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Australia Is Only On Track To Meet One Of The Seven Closing The Gap Targets

We've gone backwards.

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The ninth Closing the Gap report, released today, confirms Australia is failing to meet six of the seven targets put in place by federal and state governments in 2008 to lessen the vast disparity in outcomes for Indigenous and non-indigenous Australians in health, education and employment.

The gap has widened in the past 12 months: last year Australia was on track to meet two of the seven targets.

In his introduction to the report, prime minister Malcolm Turnbull said: "While we celebrate the successes, we cannot shy away from the stark reality that we are not seeing sufficient national progress."

This target hasn't been on track since 2006.

On average, Indigenous Australians die 10 years younger than non-indigenous Australians. Mortality rates have declined by 15% since 1998, but that isn't fast enough to meet the 2031 goal.

There has been a decline in circulatory disease (the leading cause of Indigenous deaths) but the mortality rate from cancer (the second leading cause of death) is rising.

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Aboriginal babies are still dying at higher rates than non-indigenous babies.

This target was on track last year, but there has not been enough improvement to meet the 2018 goal.

Over the longer term, child mortality rates have declined by 33% and the gap has narrowed since 1998.

There have been improvements in recent years in the percentage of Aboriginal and Torres Strait Islander mothers not smoking during pregnancy, and a lower percentage of babies born with low birthweight. But access to antenatal care needs to be improved.

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There has been no meaningful change in the national Indigenous school attendance rate since 2014.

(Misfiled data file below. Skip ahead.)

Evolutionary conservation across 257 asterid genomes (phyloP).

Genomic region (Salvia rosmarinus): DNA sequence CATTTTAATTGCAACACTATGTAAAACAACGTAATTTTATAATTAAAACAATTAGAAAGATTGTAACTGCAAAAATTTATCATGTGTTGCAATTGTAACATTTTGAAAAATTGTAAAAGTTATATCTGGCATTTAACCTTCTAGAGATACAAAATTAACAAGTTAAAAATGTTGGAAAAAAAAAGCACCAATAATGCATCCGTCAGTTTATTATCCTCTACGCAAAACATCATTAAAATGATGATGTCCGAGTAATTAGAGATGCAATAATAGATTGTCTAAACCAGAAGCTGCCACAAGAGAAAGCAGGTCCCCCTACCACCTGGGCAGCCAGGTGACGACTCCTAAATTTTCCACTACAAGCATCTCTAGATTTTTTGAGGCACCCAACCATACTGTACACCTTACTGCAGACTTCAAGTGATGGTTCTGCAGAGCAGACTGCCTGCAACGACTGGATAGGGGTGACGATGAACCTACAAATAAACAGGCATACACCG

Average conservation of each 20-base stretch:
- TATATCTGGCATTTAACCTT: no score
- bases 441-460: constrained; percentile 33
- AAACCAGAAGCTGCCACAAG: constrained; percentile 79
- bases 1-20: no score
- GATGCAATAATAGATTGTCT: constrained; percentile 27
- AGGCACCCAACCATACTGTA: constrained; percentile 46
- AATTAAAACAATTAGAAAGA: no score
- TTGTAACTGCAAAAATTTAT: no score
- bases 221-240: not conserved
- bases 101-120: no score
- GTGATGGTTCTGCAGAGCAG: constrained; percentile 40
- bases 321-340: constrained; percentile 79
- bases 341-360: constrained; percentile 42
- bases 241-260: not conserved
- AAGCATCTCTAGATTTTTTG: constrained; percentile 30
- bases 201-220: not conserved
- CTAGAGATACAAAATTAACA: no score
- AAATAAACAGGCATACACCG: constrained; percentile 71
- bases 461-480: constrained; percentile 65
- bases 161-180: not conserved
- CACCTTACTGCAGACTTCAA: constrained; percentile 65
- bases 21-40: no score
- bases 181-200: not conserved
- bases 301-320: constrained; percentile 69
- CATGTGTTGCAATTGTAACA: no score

Attendance for Indigenous students in 2016 was 83.4%. For non-indigenous students it was 93.1%.

2016 school attendance figures for students in inner regional areas was 86.9%, however this plummeted to 66.4% in very remote areas.

The report noted that "progress will need to accelerate for this target to be met".

Progress for this target has gone backwards in the last year.

Results are measured based on NAPLAN reading and numeracy results for students in years three, five, seven and nine.

Across the eight areas areas, only one is on track: year nine numeracy.

Last year four areas were on track: year seven reading and years five, seven and nine numeracy.

In 2016, if an additional 440 Indigenous Year 3 children throughout Australia had achieved national minimum standards in reading, the target would have been met.

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Indigenous 15-year-olds are on average more than two years behind non-indigenous 15-year-olds in reading literacy and mathematical literacy, and boys are further behind than girls.

While "statistically significant improvements" have been made since 2008, the rate of progress is not fast enough to hit the 2018 goal.

The Indigenous employment rate was 48.4% in 2015, compared to 72.6% for non-indigenous Australians.

The report notes that geography is an important factor in employment with only
35.1% of Indigenous people of working age in very remote areas employed, compared with 57.5% of those living in major cities.

The number of Indigenous 20-24 year olds with Year 12 or the equivalent qualification increased from 45.4% in 2008 to 61.5% in 2015.

This target was set in December 2015, so there isn't enough data to determine whether it is on track.

The original target was to ensure all Indigenous four-year-olds in remote communities had access to early childhood education by 2013 - but that wasn't met.

As of 2015, 87% of all Indigenous children were enrolled in early childhood education compared with 98% of non-indigenous children. South Australia, Western Australia and the ACT have 100% enrolment rates for both Indigenous and non-indigenous children.

Alice Workman is a political reporter for BuzzFeed News and is based in Canberra.

Contact Alice Workman at alice.workman@buzzfeed.com.

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